A Swiss photographer has been stripped of two awards after it was revealed that she had submitted a Thai photographer’s public domain photos as her own to win honors in contests.
Khaosod English reports that photographer Madeleine Josephine Fierz had won 2nd prize in the Fine Art Photo Awards this year with a beautiful series of portraits of people in Thailand. She also won an Honorable Mention by converting the photos to monochrome for the Monovisions Photography Awards and submitted her photos to the Moscow International Foto Awards.
Fierz had entered the series into the contests with the title: “I look at the world with the eyes of a child.” Here’s the description she gave for the photos:
When we are children, then we want to try everything, literally to grasp it, to learn to grasp. Curious as we are always new to discover. We experience such moments as exciting and interesting.
The older we get, the more important it is for us to remain like a child, in order to make our life more fulfilling and lively.
On my journeys always important topics are of interest to me. This is the result of my photographic projects, as in these pictures of Asia. These children and the two women made me amazing and fascinated. I find special places and to capture such moods were very impressive for me.
The photos came to the attention of Thai photographer Sasin Tipchai, who immediately recognized them as his own. Here are a few of Tipchai’s photos Fierz had claimed to be her own:
Tipchai had uploaded the photos to the free photo website Pixabay, where he had designated the images as public domain using the Creative Commons CC0 dedication. Thus, the photos were free to use by anyone for any purposes.
But photo contests (and the photography community) still have a problem with photographers submitting someone else’s photos and misrepresenting them as your own. Tipchai posted his discovery on Facebook and received a strong reaction.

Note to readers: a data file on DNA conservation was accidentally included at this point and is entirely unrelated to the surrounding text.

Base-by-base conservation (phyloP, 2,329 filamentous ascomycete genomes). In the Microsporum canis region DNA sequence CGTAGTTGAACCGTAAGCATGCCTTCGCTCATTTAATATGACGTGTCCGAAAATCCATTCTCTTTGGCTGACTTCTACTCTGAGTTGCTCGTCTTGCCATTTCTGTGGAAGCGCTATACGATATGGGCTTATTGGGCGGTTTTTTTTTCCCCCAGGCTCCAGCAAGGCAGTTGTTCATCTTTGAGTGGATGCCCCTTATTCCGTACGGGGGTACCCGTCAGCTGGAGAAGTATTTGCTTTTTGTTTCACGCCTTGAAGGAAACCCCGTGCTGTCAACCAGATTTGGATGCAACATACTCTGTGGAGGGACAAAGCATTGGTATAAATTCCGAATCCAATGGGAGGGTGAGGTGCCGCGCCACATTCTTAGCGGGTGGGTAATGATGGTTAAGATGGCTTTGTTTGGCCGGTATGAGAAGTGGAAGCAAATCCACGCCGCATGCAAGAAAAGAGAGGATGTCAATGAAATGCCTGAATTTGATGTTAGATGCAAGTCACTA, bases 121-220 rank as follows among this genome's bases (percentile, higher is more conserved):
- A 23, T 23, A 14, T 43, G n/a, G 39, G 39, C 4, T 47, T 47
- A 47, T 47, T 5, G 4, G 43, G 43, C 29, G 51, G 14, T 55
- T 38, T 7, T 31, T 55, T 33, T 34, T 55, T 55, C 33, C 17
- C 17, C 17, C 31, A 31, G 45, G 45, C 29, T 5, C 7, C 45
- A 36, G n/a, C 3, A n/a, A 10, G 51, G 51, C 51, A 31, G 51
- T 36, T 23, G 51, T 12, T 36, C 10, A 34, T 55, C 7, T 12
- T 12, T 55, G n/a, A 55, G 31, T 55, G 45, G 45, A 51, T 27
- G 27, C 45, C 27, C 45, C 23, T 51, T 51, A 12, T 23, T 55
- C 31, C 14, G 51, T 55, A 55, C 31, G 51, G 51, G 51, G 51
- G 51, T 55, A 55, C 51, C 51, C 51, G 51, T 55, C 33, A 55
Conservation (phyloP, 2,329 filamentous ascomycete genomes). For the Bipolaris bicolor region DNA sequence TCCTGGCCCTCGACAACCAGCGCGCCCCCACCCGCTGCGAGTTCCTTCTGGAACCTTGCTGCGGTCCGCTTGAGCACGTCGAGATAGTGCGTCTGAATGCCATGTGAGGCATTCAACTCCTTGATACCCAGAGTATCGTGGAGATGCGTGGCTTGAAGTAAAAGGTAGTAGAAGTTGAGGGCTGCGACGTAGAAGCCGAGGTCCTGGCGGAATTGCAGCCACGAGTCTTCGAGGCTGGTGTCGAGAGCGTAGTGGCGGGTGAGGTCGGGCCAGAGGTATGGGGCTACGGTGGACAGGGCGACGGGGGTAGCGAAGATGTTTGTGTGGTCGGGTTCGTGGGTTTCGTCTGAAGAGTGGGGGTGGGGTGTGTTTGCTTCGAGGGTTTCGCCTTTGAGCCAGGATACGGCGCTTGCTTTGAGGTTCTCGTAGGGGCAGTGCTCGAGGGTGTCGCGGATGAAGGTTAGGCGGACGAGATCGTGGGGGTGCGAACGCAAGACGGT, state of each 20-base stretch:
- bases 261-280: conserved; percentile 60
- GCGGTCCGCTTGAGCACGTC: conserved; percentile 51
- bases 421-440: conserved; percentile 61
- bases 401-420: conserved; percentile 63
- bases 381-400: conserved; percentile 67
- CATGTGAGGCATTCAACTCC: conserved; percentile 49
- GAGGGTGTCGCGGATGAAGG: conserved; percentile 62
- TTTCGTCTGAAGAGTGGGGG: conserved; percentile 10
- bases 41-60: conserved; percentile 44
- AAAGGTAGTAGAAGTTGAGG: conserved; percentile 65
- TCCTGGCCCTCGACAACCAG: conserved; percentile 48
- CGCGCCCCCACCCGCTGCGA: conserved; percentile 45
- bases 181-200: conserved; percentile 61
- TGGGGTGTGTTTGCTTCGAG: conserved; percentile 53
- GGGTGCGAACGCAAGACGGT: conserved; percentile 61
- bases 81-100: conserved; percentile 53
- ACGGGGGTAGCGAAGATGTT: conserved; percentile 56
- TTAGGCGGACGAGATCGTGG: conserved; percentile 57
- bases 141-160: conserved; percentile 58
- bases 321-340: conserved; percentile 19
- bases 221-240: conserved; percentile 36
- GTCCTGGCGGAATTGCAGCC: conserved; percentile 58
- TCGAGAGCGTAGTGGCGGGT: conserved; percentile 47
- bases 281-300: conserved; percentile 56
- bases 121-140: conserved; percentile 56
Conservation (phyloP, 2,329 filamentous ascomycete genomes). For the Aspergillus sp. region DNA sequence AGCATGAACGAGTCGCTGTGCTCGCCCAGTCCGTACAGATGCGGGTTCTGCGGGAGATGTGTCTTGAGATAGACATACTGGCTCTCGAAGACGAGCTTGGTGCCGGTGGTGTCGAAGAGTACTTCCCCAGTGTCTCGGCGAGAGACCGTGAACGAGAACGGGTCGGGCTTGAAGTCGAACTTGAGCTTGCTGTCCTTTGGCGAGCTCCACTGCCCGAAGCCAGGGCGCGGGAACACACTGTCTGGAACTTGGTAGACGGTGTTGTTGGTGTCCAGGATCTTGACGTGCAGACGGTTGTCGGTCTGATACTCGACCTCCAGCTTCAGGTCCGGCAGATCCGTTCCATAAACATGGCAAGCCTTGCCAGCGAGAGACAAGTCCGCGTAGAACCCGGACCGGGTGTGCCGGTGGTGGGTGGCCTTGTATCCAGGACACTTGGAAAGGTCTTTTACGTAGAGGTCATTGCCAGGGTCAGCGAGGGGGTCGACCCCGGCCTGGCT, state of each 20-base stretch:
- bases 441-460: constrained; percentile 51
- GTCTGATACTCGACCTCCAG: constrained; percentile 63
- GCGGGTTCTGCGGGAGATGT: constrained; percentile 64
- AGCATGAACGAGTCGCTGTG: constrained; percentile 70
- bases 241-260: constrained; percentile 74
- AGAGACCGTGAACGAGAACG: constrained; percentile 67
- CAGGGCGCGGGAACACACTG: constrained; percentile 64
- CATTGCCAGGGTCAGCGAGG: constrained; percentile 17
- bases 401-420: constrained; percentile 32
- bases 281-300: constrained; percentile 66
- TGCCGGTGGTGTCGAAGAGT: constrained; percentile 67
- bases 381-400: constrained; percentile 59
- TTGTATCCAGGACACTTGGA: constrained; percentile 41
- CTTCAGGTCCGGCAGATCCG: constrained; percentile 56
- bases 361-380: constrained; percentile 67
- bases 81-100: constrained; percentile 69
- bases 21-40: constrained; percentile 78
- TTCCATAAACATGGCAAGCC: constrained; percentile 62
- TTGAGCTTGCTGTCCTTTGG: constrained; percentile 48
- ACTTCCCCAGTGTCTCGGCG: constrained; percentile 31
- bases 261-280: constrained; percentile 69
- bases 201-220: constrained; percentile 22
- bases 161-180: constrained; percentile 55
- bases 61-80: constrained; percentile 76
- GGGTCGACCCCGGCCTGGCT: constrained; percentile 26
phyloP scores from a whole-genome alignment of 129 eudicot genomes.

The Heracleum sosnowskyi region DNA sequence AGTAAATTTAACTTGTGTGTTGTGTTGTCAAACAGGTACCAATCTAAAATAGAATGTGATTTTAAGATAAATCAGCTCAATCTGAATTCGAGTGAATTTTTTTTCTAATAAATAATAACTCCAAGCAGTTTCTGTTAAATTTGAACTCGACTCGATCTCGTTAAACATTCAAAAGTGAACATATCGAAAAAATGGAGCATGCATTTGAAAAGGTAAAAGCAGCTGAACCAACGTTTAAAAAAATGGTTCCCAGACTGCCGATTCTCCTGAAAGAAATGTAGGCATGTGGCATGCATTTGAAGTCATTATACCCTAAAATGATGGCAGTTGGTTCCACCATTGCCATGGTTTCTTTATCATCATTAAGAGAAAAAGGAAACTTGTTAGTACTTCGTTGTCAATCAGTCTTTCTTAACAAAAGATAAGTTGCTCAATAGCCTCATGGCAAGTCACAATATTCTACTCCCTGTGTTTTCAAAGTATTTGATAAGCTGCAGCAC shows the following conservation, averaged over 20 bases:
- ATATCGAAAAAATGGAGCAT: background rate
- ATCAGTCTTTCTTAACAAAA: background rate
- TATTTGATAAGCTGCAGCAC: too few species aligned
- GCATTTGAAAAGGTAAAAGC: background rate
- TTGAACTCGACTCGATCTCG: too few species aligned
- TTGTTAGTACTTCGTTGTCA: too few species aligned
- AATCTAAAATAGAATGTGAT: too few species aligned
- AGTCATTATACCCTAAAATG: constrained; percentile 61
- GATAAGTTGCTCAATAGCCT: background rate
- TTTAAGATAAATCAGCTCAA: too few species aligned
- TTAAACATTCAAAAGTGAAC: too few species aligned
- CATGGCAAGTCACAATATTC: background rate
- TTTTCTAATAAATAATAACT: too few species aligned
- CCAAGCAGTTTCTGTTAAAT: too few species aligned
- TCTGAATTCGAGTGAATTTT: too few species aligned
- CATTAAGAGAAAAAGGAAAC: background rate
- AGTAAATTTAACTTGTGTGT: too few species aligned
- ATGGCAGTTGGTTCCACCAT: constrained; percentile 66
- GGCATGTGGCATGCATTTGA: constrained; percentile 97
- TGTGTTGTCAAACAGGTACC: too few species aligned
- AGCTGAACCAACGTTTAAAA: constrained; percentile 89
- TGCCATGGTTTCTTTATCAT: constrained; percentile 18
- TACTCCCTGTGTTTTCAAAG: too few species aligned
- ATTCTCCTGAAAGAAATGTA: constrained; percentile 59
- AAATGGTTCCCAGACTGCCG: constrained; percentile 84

“My pictures were used by a foreigner for a photo contest to win an award,” Tipchai wrote. “[…] 99 percent of the portfolio belongs to me.”
After Fierz’s transgression came to light, Fierz was stripped of her prizes and her photos have mostly been removed from contest pages.
“She claimed since she bought these photos, she thought that she could manipulate it a little and claim it as her art,” Moscow contest jury member Hossein Farmani wrote to Sasin in response to his complaint. “As a jury of MIFA we take these allegations very seriously and we investigate and delete images in question as soon as we can verify the facts.
“It’s almost impossible for us to know which images belong to whom unless photographers let us know, like you did.”
Correction: An earlier version stated that Fierz had won 1st prize at the Moscow awards and received prize money from the Moscow and the Fine Art Photo Awards, based on information reported by Khaosod English. Fierz did not receive any top award from the Moscow contest, and while the Fine Art Photo Awards do have a grand prize of $2,000 for the Amateur side, Fierz’s 2nd place category win didn’t earn her any monetary amount.
It has also been pointed out now that Fierz did appear to make various digital edits to the photos prior to submitting them to the contests, from flipping them horizontally to inserting things like elephants and hats into the scene.
Update on 9/7/17: Here’s a statement we received from Fierz.
I have received from the Mifa no USD 3000. This sum is only awarded to the Moscow Professional Photographer of the Year. I am an amateur.
I have received from the Fine Art Photo Awards no grand prize, therefore no USD 2000. From both competitions in 2017 I never received any money. All pictures have been deleted.